George Westinghouse negotiated his first contract with Nikola Tesla on horsepower.
The figure, if the surviving historical record is accurate, was $2.50 per horsepower of alternating current generated from Tesla’s polyphase induction motor.
Tesla died destitute. But it wasn’t for lack of production despite horsepower, as a measurable power unit, being notoriously difficult to quantify.
The reason has a great deal to do with its origins to which Scottish engineer James Watt, who first adopted horsepower to promote his improved variant on the steam engine, played a significant role.
Watt was keen to impress upon a market still, by 1776, dominated by horse-drawn carriers, before he condemned it to obsolescence, the concept of horsepower.
To do this, he juxtaposed the amount of work a horse could do over a day, estimated ultimately as a force of 180 pounds, as a sustained output for an amount of energy transferred over time; besides oxen just doesn’t have the same ring to it.
Not that it ever did. Mass management and horsepower, as we shall see, have been entwined in perpetuity. Horses had for millennia been harnessed the same way as oxen.
Because such a harness could throttle a horse, load bearing legislation was put in place by the Romans.
The Theodosian Code decreed the severest of punishment for anyone who hooked a load to a horse more than the equivalent of 500 kilograms according to Jean Gimpel’s landmark study The Industrial Revolution in the Middle Ages.
It wasn’t until the erroneously named Dark Ages when a rigid, well-padded collar was adopted that properly placed the weight on the horse’s shoulders instead of its neck, enabling the horse to pull as much as the ox and to pull it much faster.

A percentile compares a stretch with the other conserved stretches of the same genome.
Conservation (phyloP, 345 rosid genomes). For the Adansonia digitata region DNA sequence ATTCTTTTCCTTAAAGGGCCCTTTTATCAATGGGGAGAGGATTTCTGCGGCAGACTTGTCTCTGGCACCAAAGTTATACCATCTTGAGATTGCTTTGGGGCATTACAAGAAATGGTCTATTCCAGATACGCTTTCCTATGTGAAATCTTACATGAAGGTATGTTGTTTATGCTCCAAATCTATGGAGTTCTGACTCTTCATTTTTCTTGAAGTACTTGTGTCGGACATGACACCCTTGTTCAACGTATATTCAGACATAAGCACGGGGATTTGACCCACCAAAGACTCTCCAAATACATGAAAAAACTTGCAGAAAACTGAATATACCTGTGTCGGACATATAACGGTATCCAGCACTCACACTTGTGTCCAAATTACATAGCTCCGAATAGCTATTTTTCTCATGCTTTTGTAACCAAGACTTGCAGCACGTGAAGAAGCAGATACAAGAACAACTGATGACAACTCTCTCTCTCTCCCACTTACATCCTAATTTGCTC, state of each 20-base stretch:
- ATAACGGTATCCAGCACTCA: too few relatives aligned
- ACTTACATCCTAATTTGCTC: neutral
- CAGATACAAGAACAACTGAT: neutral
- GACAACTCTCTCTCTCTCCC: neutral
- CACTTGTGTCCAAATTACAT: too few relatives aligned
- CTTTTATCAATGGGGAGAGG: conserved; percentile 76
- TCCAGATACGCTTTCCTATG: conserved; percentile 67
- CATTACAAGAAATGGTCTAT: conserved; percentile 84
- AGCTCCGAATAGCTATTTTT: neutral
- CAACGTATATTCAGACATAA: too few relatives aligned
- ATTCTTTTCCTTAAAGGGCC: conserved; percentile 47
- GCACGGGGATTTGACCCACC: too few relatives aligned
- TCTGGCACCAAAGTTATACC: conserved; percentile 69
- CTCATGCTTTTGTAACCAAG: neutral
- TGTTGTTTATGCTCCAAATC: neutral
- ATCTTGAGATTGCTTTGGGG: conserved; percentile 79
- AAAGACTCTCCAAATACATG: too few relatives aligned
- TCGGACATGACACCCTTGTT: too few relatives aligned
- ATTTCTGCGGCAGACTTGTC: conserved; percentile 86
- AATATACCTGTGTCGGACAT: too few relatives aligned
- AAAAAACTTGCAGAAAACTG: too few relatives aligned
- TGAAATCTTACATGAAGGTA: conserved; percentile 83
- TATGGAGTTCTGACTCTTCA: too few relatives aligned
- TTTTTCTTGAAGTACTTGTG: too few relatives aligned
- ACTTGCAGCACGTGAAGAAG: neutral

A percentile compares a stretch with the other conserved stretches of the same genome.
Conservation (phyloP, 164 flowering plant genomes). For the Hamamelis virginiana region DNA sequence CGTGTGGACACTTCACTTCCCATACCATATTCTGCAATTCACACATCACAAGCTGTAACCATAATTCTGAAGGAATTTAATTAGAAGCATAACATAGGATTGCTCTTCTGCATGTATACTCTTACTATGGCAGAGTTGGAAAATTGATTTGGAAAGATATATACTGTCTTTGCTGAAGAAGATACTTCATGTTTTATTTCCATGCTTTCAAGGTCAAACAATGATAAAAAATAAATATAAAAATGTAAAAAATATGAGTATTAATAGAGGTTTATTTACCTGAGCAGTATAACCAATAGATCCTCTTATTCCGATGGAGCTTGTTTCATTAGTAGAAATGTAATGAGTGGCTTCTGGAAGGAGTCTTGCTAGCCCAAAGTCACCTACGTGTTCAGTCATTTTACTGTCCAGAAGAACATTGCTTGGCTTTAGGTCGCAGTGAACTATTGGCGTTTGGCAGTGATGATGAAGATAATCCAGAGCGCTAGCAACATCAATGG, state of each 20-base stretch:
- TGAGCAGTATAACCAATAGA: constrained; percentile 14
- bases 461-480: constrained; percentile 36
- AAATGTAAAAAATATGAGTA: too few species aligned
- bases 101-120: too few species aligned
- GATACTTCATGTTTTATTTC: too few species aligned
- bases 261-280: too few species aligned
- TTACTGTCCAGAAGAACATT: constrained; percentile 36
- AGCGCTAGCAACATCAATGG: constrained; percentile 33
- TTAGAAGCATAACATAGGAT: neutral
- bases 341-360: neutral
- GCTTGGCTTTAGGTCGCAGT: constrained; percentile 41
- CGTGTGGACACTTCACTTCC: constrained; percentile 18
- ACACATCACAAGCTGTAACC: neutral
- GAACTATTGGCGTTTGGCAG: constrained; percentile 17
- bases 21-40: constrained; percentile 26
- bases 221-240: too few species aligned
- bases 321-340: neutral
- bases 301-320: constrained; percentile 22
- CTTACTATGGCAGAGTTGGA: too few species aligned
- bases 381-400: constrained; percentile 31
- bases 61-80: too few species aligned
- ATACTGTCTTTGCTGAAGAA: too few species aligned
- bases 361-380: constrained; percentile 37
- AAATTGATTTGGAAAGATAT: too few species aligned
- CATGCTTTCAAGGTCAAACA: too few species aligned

Having adopted the horse collar, European farmers soon switched from oxen to horses, with an immense gain in productivity — a horse could plow more than twice as much per day as an ox.
Having gained a much more efficient substitute for the ox, medieval Europeans promptly invented the heavy, wheeled plow to improve the productivity of their fertile but very heavy soil in the colder regions of Europe where deep furrows were required unlike the cross scratching in practice across the surface in the more arid regions of Mediterranean climes.
Today in motor vehicle specifications horsepower is mostly interchangeable with kilowatts and Newton metres in usage despite alluding to different metrics such as compound units of torque, in the latter example.
Horsepower need not be limited to land.
Callum Douglas makes an interesting case of such things in his WW2 book The Secret Horsepower Race, on the design and secret intelligence behind military air supremacy.
By this time Rudolf Diesel had made his indelible mark on industries that had until then primarily relied on heating water by burning coal as the predominant power source. It had been a 160-year reign all the same.
History, it would seem, is not yet done with the figure of James Watt who looms equally large over future industry.
Tesla, for the recent rehabilitation of his name and contribution to engineering, might have been better to have had a unit of power named after him.
One kilowatt is not, after all, the same as one horsepower.
Nor is a patent equal to a legacy, which is controlled by the many not the few.